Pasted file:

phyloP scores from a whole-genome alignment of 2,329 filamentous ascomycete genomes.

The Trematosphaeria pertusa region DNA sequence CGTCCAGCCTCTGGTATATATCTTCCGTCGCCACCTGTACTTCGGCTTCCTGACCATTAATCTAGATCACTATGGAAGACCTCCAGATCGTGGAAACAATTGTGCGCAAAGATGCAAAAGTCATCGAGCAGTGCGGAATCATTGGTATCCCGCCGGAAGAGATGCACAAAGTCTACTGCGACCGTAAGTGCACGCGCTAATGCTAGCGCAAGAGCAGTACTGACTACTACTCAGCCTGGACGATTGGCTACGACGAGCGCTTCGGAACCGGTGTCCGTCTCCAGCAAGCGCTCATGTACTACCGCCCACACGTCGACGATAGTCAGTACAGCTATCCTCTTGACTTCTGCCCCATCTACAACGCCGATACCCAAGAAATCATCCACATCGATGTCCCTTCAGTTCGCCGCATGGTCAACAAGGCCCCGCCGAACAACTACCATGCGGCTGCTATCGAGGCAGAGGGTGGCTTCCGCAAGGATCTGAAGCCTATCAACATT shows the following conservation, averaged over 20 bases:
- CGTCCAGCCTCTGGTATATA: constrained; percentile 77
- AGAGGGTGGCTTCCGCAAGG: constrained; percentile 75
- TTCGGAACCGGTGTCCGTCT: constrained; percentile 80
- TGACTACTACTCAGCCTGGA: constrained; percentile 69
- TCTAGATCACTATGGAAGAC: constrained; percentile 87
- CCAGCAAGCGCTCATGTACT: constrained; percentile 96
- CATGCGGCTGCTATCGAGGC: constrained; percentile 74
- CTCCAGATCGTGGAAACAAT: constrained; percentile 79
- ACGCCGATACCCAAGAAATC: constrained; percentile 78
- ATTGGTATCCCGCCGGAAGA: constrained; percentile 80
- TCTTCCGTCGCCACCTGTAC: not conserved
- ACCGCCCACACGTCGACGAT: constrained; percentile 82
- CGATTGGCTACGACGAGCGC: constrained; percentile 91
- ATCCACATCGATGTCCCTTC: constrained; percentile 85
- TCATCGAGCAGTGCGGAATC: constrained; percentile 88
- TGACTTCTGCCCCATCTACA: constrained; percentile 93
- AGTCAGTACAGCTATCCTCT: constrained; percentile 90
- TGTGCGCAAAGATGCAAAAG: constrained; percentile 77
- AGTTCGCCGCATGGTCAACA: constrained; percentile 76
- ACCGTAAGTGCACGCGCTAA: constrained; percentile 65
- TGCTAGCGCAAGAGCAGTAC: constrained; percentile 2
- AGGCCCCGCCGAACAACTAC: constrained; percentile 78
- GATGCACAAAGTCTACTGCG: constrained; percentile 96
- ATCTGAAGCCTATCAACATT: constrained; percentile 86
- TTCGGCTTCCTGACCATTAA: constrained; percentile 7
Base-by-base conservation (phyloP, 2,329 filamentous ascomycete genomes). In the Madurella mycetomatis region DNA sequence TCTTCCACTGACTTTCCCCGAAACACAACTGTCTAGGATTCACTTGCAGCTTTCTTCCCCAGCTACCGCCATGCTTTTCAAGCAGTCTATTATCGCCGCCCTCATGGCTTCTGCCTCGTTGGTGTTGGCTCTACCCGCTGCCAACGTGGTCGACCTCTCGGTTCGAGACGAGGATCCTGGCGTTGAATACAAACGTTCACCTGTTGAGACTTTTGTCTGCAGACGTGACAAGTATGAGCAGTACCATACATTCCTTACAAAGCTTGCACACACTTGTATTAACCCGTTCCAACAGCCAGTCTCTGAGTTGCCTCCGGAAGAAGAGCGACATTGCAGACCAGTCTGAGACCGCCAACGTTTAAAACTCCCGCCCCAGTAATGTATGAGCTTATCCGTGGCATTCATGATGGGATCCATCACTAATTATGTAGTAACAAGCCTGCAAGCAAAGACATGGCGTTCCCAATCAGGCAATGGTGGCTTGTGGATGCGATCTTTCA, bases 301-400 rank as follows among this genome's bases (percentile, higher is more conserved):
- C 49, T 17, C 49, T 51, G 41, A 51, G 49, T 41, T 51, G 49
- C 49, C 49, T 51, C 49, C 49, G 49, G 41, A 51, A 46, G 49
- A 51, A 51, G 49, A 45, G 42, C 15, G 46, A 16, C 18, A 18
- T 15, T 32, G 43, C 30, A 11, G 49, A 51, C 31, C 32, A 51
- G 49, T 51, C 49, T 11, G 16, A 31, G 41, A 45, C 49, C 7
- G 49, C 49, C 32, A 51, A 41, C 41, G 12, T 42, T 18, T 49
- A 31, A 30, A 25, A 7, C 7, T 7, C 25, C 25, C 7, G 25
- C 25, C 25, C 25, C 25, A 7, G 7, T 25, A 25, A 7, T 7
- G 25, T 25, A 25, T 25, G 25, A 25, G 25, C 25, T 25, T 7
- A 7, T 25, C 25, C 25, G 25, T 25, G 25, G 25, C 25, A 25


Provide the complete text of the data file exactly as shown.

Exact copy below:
phyloP scores from a whole-genome alignment of 2,329 filamentous ascomycete genomes.

The Trematosphaeria pertusa region DNA sequence CGTCCAGCCTCTGGTATATATCTTCCGTCGCCACCTGTACTTCGGCTTCCTGACCATTAATCTAGATCACTATGGAAGACCTCCAGATCGTGGAAACAATTGTGCGCAAAGATGCAAAAGTCATCGAGCAGTGCGGAATCATTGGTATCCCGCCGGAAGAGATGCACAAAGTCTACTGCGACCGTAAGTGCACGCGCTAATGCTAGCGCAAGAGCAGTACTGACTACTACTCAGCCTGGACGATTGGCTACGACGAGCGCTTCGGAACCGGTGTCCGTCTCCAGCAAGCGCTCATGTACTACCGCCCACACGTCGACGATAGTCAGTACAGCTATCCTCTTGACTTCTGCCCCATCTACAACGCCGATACCCAAGAAATCATCCACATCGATGTCCCTTCAGTTCGCCGCATGGTCAACAAGGCCCCGCCGAACAACTACCATGCGGCTGCTATCGAGGCAGAGGGTGGCTTCCGCAAGGATCTGAAGCCTATCAACATT shows the following conservation, averaged over 20 bases:
- CGTCCAGCCTCTGGTATATA: constrained; percentile 77
- AGAGGGTGGCTTCCGCAAGG: constrained; percentile 75
- TTCGGAACCGGTGTCCGTCT: constrained; percentile 80
- TGACTACTACTCAGCCTGGA: constrained; percentile 69
- TCTAGATCACTATGGAAGAC: constrained; percentile 87
- CCAGCAAGCGCTCATGTACT: constrained; percentile 96
- CATGCGGCTGCTATCGAGGC: constrained; percentile 74
- CTCCAGATCGTGGAAACAAT: constrained; percentile 79
- ACGCCGATACCCAAGAAATC: constrained; percentile 78
- ATTGGTATCCCGCCGGAAGA: constrained; percentile 80
- TCTTCCGTCGCCACCTGTAC: not conserved
- ACCGCCCACACGTCGACGAT: constrained; percentile 82
- CGATTGGCTACGACGAGCGC: constrained; percentile 91
- ATCCACATCGATGTCCCTTC: constrained; percentile 85
- TCATCGAGCAGTGCGGAATC: constrained; percentile 88
- TGACTTCTGCCCCATCTACA: constrained; percentile 93
- AGTCAGTACAGCTATCCTCT: constrained; percentile 90
- TGTGCGCAAAGATGCAAAAG: constrained; percentile 77
- AGTTCGCCGCATGGTCAACA: constrained; percentile 76
- ACCGTAAGTGCACGCGCTAA: constrained; percentile 65
- TGCTAGCGCAAGAGCAGTAC: constrained; percentile 2
- AGGCCCCGCCGAACAACTAC: constrained; percentile 78
- GATGCACAAAGTCTACTGCG: constrained; percentile 96
- ATCTGAAGCCTATCAACATT: constrained; percentile 86
- TTCGGCTTCCTGACCATTAA: constrained; percentile 7
Base-by-base conservation (phyloP, 2,329 filamentous ascomycete genomes). In the Madurella mycetomatis region DNA sequence TCTTCCACTGACTTTCCCCGAAACACAACTGTCTAGGATTCACTTGCAGCTTTCTTCCCCAGCTACCGCCATGCTTTTCAAGCAGTCTATTATCGCCGCCCTCATGGCTTCTGCCTCGTTGGTGTTGGCTCTACCCGCTGCCAACGTGGTCGACCTCTCGGTTCGAGACGAGGATCCTGGCGTTGAATACAAACGTTCACCTGTTGAGACTTTTGTCTGCAGACGTGACAAGTATGAGCAGTACCATACATTCCTTACAAAGCTTGCACACACTTGTATTAACCCGTTCCAACAGCCAGTCTCTGAGTTGCCTCCGGAAGAAGAGCGACATTGCAGACCAGTCTGAGACCGCCAACGTTTAAAACTCCCGCCCCAGTAATGTATGAGCTTATCCGTGGCATTCATGATGGGATCCATCACTAATTATGTAGTAACAAGCCTGCAAGCAAAGACATGGCGTTCCCAATCAGGCAATGGTGGCTTGTGGATGCGATCTTTCA, bases 301-400 rank as follows among this genome's bases (percentile, higher is more conserved):
- C 49, T 17, C 49, T 51, G 41, A 51, G 49, T 41, T 51, G 49
- C 49, C 49, T 51, C 49, C 49, G 49, G 41, A 51, A 46, G 49
- A 51, A 51, G 49, A 45, G 42, C 15, G 46, A 16, C 18, A 18
- T 15, T 32, G 43, C 30, A 11, G 49, A 51, C 31, C 32, A 51
- G 49, T 51, C 49, T 11, G 16, A 31, G 41, A 45, C 49, C 7
- G 49, C 49, C 32, A 51, A 41, C 41, G 12, T 42, T 18, T 49
- A 31, A 30, A 25, A 7, C 7, T 7, C 25, C 25, C 7, G 25
- C 25, C 25, C 25, C 25, A 7, G 7, T 25, A 25, A 7, T 7
- G 25, T 25, A 25, T 25, G 25, A 25, G 25, C 25, T 25, T 7
- A 7, T 25, C 25, C 25, G 25, T 25, G 25, G 25, C 25, A 25